Letter | Published:

Demonstrating the viability of universal quantum computation using teleportation and single-qubit operations

Nature volume 402, pages 390393 (25 November 1999) | Download Citation



Algorithms such as quantum factoring1 and quantum search2 illustrate the great theoretical promise of quantum computers; but the practical implementation of such devices will require careful consideration of the minimum resource requirements, together with the development of procedures to overcome inevitable residual imperfections in physical systems3,4,5. Many designs have been proposed, but none allow a large quantum computer to be built in the near future6. Moreover, the known protocols for constructing reliable quantum computers from unreliable components can be complicated, often requiring many operations to produce a desired transformation3,4,5,7,8. Here we show how a single technique—a generalization of quantum teleportation9—reduces resource requirements for quantum computers and unifies known protocols for fault-tolerant quantum computation. We show that single quantum bit (qubit) operations, Bell-basis measurements and certain entangled quantum states such as Greenberger–Horne–Zeilinger (GHZ) states10—all of which are within the reach of current technology—are sufficient to construct a universal quantum computer. We also present systematic constructions for an infinite class of reliable quantum gates that make the design of fault-tolerant quantum computers much more straightforward and methodical.

Access optionsAccess options

Rent or Buy article

Get time limited or full article access on ReadCube.


All prices are NET prices.


  1. 1.

    in Proc. 35th Annu. Symp. on Foundations of Computer Science (ed. Goldwasser, S.) 124–134 (IEEE Computer Society Press, Los Alomitos, 1994).

  2. 2.

    Quantum computers can search arbitrarily large databases by a single query. Phys. Rev. Lett. 79, 4709–4012 (1997).

  3. 3.

    Reliable quantum computers. Proc. R. Soc. Lond. A 454, 385–410 (1998).

  4. 4.

    Efficient fault tolerant quantum computing. Nature 399, 124–126 (1999).

  5. 5.

    Theory of fault-tolerant quantum computation. Phys. Rev. A 57, 127–137 (1998).

  6. 6.

    Quantum computing: pro and con. Proc. R. Soc. Lond. A 454, 469–486 (1998).

  7. 7.

    in Proc. 37th Annu. Symp. on Foundations of Computer Science (IEEE Computer Society Press, Los Alamitos, 1996).

  8. 8.

    , & Resilient quantum computation. Science 279, 342–345 (1998).

  9. 9.

    et al. Teleporting an unknown quantum state via dual classical and EPR channels. Phys. Rev. Lett. 70, 1895–1899 (1993).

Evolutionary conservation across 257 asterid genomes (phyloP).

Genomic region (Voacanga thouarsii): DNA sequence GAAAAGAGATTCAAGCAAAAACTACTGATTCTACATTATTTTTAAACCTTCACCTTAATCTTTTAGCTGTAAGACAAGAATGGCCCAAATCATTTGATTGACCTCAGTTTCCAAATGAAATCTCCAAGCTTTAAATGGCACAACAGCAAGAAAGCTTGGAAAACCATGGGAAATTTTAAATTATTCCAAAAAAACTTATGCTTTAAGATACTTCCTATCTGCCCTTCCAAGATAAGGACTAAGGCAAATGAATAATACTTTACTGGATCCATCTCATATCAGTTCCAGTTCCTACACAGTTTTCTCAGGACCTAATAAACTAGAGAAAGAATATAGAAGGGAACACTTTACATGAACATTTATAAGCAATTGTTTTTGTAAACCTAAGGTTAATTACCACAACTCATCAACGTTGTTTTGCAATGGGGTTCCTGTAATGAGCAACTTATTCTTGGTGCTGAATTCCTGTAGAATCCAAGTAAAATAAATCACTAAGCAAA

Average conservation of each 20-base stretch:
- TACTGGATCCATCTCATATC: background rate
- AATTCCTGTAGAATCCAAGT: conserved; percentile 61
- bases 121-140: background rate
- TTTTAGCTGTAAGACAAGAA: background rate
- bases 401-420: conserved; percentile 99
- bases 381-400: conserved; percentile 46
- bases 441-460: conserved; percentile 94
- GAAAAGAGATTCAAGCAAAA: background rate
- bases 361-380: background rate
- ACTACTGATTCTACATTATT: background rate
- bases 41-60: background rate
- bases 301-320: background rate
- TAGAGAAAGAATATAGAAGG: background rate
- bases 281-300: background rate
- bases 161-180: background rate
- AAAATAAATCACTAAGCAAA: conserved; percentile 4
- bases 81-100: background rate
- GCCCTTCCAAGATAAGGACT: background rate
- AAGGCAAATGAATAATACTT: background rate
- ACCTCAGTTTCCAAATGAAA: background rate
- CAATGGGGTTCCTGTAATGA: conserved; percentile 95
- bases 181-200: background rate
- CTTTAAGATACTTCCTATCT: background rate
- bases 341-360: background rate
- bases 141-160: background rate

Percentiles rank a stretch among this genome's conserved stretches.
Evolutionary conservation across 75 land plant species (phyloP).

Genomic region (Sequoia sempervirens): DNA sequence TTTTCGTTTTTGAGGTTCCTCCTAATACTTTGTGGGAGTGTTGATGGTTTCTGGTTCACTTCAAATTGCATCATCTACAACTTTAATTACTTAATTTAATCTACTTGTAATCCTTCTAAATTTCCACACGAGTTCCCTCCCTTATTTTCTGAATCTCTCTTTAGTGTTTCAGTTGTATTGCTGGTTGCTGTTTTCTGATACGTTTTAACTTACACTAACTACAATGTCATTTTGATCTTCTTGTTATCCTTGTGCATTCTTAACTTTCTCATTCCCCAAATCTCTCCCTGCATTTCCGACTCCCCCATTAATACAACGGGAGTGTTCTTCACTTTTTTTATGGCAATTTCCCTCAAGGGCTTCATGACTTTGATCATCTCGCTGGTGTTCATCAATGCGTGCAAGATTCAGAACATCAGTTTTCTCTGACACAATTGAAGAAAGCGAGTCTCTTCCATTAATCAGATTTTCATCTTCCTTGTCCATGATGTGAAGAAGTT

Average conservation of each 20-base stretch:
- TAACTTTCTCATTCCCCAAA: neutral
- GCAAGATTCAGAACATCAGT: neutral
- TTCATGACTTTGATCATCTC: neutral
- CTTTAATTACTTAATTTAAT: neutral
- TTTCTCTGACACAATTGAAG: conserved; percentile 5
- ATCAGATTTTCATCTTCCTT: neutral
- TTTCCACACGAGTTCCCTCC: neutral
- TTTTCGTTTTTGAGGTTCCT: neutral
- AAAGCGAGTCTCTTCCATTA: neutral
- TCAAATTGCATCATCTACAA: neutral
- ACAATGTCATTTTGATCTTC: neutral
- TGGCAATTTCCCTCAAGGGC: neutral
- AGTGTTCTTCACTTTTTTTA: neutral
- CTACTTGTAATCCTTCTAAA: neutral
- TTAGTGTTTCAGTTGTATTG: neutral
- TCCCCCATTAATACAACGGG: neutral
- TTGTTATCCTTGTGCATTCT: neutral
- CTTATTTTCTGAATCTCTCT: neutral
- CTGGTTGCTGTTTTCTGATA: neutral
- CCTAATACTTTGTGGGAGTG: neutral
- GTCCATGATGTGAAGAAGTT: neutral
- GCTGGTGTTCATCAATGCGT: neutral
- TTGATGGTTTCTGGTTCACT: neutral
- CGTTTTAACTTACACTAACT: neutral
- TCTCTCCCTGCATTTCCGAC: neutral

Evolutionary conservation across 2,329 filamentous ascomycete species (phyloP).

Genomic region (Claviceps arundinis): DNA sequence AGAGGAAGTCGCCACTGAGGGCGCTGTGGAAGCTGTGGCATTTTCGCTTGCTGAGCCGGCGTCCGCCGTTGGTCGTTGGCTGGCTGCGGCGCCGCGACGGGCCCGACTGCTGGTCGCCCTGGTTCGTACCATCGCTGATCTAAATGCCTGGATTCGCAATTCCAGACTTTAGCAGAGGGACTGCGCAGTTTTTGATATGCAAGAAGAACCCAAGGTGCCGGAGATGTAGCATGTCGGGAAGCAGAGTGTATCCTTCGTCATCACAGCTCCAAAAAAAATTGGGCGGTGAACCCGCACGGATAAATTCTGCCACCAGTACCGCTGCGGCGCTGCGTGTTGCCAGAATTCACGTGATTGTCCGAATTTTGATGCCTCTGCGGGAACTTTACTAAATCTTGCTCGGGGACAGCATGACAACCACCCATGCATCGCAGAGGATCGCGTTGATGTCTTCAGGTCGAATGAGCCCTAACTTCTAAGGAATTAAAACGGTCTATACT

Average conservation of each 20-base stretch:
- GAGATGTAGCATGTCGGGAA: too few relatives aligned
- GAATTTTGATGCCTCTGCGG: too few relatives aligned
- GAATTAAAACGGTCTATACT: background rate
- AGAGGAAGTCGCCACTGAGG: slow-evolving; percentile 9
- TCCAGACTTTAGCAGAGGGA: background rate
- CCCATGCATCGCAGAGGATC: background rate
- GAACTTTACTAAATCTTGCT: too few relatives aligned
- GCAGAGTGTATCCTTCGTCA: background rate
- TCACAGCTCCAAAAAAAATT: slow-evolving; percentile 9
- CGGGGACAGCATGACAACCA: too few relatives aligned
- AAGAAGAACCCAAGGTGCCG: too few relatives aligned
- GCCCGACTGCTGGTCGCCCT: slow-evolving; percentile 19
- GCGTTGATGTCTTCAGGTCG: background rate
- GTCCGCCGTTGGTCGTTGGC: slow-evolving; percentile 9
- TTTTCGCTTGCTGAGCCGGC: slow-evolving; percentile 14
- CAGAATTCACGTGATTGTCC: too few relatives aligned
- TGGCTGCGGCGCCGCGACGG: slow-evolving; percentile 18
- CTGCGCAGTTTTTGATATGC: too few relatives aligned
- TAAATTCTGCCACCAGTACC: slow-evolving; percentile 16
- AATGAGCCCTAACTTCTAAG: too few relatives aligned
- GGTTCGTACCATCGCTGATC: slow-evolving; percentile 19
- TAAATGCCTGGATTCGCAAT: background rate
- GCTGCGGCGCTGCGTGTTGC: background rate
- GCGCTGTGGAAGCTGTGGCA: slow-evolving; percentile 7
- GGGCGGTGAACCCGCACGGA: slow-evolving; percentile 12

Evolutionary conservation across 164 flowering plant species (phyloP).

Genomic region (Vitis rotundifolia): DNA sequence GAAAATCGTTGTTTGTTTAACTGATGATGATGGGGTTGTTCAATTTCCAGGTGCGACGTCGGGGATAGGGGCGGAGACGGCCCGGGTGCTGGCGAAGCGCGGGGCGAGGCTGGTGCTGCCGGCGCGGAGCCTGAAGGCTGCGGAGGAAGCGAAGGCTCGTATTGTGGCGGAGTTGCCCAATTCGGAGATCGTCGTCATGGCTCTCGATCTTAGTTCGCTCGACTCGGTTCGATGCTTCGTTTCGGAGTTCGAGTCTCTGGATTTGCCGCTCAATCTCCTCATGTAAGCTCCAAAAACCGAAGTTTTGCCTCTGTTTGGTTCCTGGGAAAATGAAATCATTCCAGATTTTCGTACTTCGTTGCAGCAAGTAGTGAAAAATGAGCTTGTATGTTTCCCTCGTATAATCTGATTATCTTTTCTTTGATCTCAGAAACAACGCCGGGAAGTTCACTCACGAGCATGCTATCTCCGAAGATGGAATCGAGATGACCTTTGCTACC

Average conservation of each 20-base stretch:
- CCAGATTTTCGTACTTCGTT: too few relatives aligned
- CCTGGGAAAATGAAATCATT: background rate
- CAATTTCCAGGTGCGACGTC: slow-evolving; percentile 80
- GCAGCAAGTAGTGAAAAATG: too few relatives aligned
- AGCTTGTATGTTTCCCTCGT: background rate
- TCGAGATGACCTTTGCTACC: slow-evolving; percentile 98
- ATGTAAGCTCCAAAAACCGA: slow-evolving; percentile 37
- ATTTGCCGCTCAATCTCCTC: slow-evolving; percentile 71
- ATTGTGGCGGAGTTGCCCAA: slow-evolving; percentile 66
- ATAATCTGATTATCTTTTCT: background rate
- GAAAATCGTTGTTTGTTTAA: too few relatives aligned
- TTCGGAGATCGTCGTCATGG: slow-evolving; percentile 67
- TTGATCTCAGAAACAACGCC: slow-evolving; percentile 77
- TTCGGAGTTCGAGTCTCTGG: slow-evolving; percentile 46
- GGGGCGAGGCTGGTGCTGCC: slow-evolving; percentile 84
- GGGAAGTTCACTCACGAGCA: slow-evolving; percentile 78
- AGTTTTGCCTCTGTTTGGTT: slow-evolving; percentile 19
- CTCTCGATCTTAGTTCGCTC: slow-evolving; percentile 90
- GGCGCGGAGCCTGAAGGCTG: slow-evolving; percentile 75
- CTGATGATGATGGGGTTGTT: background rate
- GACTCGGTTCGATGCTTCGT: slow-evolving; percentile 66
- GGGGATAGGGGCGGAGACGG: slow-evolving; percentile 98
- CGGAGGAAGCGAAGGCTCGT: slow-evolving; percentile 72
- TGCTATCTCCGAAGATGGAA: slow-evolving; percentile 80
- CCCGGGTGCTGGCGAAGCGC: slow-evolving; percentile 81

10. 10.

    , , & Bell's theorem without inequalities. Am. J. Phys. 58, 1131–1143 (1990).

  11. 11.

    in PhysComp 96 (eds Toffoli, T., Biafore, M. & Leao, J.) 48–50 (New England Complex Systems Inst., Cambridge, Massachusetts, 1996).

  12. 12.

    in Group22: Proc. XXII Int. Colloquium on Group Theoretical Methods in Physics (eds Corney, S. P., Delbourgo, R. & Jarvis, P. D.) 32–43 (International Press, Cambridge, Massachusetts, 1999).

  13. 13.

    & Programmable quantum gate arrays. Phys. Rev. Lett. 79, 321–324 (1997).

  14. 14.

    et al. Elementary gates for quantum computation. Phys. Rev. A 52, 3457–3467 (1995).

  15. 15.

    , , & Quantum error correction and orthogonal geometry. Phys. Rev. Lett. 78, 405–408 (1997).

  16. 16.

    Multiple particle interference and quantum error correction. Proc. R. Soc. Lond. A 452, 2551–2576 (1996).

  17. 17.

    Error correcting codes in quantum theory. Phys. Rev. Lett. 77, 793–797 (1996).

  18. 18.

    Stabilizer Codes and Quantum Error Correction. Thesis, California Inst. of Technol. (1997).

  19. 19.

    , , , & On universal and fault-tolerant quantum computing. Preprint quant-ph/9906054 (cited June 1999) at 〈http://xxx.lanl.gov〉 (1999).

  20. 20.

    & Embedded Bell-state analysis. Phys. Rev. A 58, R2623–R2626 (1998).

  21. 21.

    et al. Experimental quantum teleportation. Nature 390, 575–579 (1997).

  22. 22.

    et al. Observation of three-photon Greenberger-Horne-Zeilinger entanglement. Phys. Rev. Lett. 82, 1345–1349 (1999).

  23. 23.

    & Simple quantum computer. Phys. Rev. A 52, 3489–3496 (1995).

Download references


We thank C. Bennett for suggesting the concept of “quantum sofrware” to us, and R. Jozsa for pointing out an error in an early version of this manuscript. We also thank J. Kempe, D. Leung, and D. Bacon for helpful discussions. This work was supported in part by DARPA under the NMRQC initiative.

Author information


  1. *Theoretical Astrophysics T-6, MS B-288, Los Alamos National Laboratory, Los Alamos, New Mexico 87545, USA

    • Daniel Gottesman
  2. †Microsoft Research, One Microsoft Way, Redmond, Washington 87545, USA

    • Daniel Gottesman
  3. ‡IBM Almaden Research Center, 650 Harry Road, San Jose, California 95120, USA

    • Isaac L. Chuang


  1. Search for Daniel Gottesman in:

  2. Search for Isaac L. Chuang in:

Corresponding author

Correspondence to Isaac L. Chuang.

About this article

Publication history







By submitting a comment you agree to abide by our Terms and Community Guidelines. If you find something abusive or that does not comply with our terms or guidelines please flag it as inappropriate.